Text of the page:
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In 1986, Hanns Peter, an anthropologist from far away Austria, classified Aboriginal boomerangs. He looked at their varieties in the context of geography, enhancing his efforts with neatly organised statistics. His classification, with the first systematic mapping of boomerang types, was an important step forward in the ethnographic studies of Aboriginal artefacts.

The conclusion I have drawn from this data is that just five of the most prevalent types in his Classification make up nearly eighty-four per cent of all boomerangs. These are:

  1. Common 30%
  2. Central Australian 18%
  3. Kimberley 12%
  4. Lake Eyre 12%
  5. Cooper Creek 12%

Boomerang. Normanton, Gulf Country, Queensland Image: Rebecca Fisher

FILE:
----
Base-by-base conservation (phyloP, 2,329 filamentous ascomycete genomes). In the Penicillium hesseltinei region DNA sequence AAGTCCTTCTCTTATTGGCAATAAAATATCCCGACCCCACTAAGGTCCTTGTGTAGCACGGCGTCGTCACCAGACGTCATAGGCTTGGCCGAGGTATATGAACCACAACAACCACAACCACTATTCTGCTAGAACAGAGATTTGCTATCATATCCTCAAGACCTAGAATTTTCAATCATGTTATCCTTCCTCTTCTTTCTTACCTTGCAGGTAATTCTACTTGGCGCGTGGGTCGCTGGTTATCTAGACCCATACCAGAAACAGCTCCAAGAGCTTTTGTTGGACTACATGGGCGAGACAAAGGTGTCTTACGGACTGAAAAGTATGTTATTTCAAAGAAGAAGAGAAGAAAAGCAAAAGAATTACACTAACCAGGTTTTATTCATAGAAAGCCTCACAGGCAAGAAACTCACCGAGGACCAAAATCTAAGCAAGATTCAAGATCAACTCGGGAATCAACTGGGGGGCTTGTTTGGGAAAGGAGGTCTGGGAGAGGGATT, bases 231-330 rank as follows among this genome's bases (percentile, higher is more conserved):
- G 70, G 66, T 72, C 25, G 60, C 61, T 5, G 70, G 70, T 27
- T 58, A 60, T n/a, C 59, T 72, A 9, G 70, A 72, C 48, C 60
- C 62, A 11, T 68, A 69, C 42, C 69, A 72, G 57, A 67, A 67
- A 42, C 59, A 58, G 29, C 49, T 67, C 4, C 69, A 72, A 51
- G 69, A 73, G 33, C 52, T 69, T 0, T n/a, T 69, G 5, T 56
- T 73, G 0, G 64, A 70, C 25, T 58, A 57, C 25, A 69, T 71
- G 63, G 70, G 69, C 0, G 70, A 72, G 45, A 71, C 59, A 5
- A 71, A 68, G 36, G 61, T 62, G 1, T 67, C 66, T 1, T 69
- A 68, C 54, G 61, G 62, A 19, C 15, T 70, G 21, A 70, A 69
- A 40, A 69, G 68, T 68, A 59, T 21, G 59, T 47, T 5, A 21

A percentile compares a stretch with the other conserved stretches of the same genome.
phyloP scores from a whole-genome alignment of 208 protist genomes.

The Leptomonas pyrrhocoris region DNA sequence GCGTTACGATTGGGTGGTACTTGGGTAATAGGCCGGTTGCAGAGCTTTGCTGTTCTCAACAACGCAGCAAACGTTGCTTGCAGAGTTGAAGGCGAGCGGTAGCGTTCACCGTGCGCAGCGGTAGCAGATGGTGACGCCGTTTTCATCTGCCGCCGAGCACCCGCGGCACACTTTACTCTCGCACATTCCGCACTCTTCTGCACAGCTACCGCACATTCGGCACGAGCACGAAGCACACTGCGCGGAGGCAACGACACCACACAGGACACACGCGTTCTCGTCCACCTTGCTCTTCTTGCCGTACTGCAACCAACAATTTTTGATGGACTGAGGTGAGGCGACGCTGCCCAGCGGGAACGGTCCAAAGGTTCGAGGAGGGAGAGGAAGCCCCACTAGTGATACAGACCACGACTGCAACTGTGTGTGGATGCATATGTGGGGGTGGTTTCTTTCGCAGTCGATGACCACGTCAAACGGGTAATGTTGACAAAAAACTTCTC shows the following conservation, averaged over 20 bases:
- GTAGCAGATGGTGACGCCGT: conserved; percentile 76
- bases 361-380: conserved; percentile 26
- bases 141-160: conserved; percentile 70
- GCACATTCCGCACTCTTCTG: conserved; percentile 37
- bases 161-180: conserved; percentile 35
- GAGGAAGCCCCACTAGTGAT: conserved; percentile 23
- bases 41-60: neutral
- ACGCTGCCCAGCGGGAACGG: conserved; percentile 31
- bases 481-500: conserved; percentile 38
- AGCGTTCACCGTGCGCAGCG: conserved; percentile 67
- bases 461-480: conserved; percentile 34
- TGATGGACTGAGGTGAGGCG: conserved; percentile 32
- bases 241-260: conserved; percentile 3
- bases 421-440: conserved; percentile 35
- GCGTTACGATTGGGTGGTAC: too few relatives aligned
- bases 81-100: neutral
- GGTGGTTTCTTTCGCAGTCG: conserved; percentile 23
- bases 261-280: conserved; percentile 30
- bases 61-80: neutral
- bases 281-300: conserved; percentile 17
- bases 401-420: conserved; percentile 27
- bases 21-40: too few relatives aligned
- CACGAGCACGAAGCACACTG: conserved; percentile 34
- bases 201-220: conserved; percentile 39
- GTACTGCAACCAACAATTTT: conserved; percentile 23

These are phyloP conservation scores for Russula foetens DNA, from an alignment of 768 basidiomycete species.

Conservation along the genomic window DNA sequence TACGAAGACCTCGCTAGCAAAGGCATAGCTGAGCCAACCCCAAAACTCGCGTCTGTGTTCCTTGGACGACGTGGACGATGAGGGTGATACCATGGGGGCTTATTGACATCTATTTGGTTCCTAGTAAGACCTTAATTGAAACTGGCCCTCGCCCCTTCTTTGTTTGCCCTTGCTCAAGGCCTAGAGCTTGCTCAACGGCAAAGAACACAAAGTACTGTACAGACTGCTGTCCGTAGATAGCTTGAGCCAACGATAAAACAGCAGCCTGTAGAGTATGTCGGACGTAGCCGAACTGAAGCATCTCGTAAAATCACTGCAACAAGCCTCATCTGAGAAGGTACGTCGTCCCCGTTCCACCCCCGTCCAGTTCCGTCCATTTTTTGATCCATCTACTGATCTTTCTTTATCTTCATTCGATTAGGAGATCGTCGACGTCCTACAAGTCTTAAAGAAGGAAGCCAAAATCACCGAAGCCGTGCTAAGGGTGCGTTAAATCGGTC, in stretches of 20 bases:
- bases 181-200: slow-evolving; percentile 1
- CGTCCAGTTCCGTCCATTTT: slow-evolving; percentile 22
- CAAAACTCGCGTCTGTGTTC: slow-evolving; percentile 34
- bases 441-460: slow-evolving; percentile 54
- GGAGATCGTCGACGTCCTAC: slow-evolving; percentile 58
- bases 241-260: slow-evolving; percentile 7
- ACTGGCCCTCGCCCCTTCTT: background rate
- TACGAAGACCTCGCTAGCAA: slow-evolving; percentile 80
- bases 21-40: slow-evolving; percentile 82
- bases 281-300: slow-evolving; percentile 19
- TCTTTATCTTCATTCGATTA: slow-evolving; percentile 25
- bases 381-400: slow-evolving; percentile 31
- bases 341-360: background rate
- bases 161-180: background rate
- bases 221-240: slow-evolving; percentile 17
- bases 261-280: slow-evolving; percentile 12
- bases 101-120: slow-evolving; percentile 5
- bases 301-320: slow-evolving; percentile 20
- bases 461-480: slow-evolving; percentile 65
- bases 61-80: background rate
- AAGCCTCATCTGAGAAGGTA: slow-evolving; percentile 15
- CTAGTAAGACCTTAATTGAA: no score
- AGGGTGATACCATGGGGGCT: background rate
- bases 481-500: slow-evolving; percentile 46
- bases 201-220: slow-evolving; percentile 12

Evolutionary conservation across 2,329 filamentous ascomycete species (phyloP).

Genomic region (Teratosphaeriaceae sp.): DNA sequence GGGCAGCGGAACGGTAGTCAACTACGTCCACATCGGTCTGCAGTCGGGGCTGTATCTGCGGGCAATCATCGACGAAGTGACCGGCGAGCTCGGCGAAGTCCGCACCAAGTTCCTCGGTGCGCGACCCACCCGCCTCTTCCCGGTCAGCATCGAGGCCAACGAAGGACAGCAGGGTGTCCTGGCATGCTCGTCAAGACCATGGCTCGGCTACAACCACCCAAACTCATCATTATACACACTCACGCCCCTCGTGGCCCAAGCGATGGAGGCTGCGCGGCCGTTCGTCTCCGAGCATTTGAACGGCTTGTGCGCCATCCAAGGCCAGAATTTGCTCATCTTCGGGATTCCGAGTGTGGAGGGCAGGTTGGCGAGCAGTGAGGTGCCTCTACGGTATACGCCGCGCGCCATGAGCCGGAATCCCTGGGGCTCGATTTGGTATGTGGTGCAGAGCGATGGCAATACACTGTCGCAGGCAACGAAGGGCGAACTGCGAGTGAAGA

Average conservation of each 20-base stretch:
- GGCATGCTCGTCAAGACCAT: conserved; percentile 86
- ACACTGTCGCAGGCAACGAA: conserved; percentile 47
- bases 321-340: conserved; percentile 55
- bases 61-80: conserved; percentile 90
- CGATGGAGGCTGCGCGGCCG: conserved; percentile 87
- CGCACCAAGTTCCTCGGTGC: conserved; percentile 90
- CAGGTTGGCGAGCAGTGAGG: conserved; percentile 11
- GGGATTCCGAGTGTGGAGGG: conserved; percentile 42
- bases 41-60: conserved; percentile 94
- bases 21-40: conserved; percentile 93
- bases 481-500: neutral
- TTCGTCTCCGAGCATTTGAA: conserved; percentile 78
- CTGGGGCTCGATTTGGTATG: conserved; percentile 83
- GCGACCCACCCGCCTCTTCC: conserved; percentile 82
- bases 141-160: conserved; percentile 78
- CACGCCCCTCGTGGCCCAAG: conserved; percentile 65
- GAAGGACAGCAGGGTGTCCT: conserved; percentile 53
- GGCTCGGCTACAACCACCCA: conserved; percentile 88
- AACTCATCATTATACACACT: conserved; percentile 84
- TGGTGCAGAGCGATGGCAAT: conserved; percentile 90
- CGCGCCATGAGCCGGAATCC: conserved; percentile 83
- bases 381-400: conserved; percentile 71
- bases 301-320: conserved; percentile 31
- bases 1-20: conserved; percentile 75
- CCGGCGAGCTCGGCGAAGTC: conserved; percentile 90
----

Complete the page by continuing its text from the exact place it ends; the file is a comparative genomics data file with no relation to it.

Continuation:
© Australian Museum

The many other boomerang types account for just sixteen per cent of the total. Most of these varieties are unusual, even startling. While Peter's Common type was widely used in Aboriginal Australia, the Central Australian type is not only far more restricted, but nearly exclusive in the core area of its distribution.

It is tempting to speculate that the Common type can be thought of as something akin to a prototype boomerang. It was designed to fly well. Its small version branches towards a returning toy-boomerang, the large version verging into a typical hunting kind. In some ways the Central Australian type is the most remote from this model. It is asymmetrical, club-like, with a curved head and a nearly straight long handle. It can be both hand-held and thrown, but cannot return.

First Nations people produced a range of boomerangs which departed from the standard regular designs with returning potential. This partially explains why so many different types were invented. A few designs were most widely adopted. The search for the perfect hunting boomerang was no doubt carried out through brain-storming and experimenting with prudent eyes seeking universality and balance.